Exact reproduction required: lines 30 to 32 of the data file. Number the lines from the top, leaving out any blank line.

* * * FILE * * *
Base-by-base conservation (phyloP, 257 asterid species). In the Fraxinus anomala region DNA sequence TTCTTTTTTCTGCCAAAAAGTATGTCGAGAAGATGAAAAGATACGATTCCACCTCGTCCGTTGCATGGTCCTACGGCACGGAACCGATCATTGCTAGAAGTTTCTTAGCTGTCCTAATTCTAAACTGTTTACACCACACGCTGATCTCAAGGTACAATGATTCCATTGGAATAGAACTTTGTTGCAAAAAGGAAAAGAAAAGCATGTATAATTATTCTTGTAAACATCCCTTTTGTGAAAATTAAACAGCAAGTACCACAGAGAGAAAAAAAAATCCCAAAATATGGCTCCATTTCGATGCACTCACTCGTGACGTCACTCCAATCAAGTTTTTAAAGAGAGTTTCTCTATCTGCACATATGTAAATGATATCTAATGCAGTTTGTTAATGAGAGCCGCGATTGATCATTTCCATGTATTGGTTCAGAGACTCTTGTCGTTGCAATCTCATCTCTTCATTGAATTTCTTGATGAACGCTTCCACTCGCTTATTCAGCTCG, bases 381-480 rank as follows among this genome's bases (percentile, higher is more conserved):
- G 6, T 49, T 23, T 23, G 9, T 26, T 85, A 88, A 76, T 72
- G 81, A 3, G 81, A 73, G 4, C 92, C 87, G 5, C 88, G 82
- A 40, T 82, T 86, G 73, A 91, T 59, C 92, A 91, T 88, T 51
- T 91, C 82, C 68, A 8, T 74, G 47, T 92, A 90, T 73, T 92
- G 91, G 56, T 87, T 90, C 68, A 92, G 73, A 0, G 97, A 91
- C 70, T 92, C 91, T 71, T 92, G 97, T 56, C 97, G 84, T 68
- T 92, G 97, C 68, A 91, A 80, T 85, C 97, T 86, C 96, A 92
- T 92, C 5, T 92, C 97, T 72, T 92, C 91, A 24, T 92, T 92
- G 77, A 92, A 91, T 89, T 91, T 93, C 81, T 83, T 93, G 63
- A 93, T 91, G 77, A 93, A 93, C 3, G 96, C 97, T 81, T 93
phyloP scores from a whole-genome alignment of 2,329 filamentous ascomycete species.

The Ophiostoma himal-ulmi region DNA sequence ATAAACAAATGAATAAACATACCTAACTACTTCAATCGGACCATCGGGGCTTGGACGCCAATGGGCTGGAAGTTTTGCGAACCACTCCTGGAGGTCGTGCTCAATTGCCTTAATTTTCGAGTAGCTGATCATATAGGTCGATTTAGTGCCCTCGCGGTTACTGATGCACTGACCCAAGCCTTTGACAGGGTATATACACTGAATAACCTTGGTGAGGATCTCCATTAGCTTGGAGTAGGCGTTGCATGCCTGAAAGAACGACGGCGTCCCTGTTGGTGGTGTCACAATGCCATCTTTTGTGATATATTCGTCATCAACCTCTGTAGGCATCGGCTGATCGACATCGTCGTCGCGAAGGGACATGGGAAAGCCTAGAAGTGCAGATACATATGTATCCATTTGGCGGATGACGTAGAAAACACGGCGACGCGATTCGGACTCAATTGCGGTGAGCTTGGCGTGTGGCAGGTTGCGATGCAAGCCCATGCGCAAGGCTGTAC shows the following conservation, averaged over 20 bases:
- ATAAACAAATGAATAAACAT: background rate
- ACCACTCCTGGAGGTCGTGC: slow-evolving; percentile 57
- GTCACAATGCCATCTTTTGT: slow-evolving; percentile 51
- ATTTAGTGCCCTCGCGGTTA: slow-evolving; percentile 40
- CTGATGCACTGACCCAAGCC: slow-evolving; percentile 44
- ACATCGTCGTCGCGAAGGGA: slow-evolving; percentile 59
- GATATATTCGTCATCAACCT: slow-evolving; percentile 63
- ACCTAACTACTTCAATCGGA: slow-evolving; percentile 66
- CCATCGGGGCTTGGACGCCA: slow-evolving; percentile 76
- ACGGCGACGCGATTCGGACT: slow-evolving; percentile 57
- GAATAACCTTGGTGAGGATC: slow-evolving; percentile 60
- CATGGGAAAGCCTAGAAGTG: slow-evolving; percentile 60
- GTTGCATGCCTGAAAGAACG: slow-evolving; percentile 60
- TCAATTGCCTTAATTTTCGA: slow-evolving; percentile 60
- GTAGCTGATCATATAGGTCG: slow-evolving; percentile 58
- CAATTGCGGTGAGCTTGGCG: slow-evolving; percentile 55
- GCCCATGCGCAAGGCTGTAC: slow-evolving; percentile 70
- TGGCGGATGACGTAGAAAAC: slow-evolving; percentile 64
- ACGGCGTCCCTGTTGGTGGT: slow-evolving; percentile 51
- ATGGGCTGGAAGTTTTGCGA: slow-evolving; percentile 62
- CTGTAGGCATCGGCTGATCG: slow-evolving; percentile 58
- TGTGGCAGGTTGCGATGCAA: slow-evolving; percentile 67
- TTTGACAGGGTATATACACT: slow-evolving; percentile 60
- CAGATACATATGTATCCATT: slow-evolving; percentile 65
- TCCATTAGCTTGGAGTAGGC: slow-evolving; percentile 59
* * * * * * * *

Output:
- GCCCATGCGCAAGGCTGTAC: slow-evolving; percentile 70
- TGGCGGATGACGTAGAAAAC: slow-evolving; percentile 64
- ACGGCGTCCCTGTTGGTGGT: slow-evolving; percentile 51